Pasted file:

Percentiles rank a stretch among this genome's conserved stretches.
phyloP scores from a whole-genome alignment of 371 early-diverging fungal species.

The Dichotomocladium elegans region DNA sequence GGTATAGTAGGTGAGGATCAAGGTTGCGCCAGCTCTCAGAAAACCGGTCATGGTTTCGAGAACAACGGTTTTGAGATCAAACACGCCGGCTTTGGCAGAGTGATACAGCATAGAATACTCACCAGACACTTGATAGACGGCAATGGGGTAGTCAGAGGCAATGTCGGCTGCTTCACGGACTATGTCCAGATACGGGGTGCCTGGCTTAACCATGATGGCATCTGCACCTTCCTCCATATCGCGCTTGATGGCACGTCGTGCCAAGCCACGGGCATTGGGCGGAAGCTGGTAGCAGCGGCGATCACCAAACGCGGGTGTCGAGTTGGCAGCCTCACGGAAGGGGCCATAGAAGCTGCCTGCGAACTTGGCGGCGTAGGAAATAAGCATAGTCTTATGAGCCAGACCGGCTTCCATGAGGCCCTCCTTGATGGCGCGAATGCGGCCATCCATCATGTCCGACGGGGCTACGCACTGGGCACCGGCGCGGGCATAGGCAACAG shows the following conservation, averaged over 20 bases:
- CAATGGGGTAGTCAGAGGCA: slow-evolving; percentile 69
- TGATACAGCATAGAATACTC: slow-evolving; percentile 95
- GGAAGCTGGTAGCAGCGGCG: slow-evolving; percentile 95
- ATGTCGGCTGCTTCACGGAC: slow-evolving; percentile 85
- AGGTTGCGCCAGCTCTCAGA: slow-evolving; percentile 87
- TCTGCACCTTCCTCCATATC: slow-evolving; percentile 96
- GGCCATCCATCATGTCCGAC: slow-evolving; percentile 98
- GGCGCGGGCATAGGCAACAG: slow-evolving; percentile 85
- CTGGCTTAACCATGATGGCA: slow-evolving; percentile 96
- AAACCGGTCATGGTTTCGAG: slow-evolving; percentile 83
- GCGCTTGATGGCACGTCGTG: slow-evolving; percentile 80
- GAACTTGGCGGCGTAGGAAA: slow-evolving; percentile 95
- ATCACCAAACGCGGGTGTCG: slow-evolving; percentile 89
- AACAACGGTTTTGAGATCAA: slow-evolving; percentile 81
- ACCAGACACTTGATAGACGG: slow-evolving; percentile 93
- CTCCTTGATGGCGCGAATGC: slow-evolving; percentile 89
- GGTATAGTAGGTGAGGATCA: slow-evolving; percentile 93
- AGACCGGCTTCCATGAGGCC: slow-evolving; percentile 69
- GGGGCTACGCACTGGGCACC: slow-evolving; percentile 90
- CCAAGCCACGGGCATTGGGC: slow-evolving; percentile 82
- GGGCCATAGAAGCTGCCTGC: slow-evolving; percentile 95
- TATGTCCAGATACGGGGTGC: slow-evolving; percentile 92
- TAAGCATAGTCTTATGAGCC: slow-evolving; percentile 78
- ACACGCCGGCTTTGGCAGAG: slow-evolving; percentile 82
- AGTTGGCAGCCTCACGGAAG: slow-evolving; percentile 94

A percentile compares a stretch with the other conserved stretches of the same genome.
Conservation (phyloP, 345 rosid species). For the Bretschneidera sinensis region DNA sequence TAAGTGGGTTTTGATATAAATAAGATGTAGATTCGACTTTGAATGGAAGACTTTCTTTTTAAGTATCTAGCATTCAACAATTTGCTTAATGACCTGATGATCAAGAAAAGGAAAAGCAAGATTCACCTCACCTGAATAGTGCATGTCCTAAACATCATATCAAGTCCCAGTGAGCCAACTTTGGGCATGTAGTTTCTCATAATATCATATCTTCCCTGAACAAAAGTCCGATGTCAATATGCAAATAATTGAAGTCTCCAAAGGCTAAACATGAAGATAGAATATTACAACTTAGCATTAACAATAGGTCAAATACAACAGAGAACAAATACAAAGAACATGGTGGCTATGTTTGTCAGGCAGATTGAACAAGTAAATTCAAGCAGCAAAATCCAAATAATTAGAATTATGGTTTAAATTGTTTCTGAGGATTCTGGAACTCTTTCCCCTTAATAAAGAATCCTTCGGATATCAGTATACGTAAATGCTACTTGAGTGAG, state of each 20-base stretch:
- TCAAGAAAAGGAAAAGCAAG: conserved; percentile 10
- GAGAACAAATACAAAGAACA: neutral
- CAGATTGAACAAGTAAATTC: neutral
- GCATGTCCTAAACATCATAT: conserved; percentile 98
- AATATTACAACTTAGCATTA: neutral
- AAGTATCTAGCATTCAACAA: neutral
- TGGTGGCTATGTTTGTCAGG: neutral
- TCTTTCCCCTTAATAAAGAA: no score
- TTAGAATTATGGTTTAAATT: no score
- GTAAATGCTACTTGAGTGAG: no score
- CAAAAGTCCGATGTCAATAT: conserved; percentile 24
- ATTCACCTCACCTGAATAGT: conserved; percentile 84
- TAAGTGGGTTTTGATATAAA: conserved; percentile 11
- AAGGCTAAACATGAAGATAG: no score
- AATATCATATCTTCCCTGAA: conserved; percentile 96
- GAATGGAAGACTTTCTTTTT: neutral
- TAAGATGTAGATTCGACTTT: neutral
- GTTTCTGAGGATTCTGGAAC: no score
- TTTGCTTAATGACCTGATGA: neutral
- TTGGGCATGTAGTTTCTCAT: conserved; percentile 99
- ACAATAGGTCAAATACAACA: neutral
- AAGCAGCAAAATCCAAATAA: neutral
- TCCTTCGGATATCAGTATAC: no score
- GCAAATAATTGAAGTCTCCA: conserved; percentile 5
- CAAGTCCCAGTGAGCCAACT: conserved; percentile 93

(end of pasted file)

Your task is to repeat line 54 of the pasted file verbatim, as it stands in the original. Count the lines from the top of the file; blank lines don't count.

- GCAAATAATTGAAGTCTCCA: conserved; percentile 5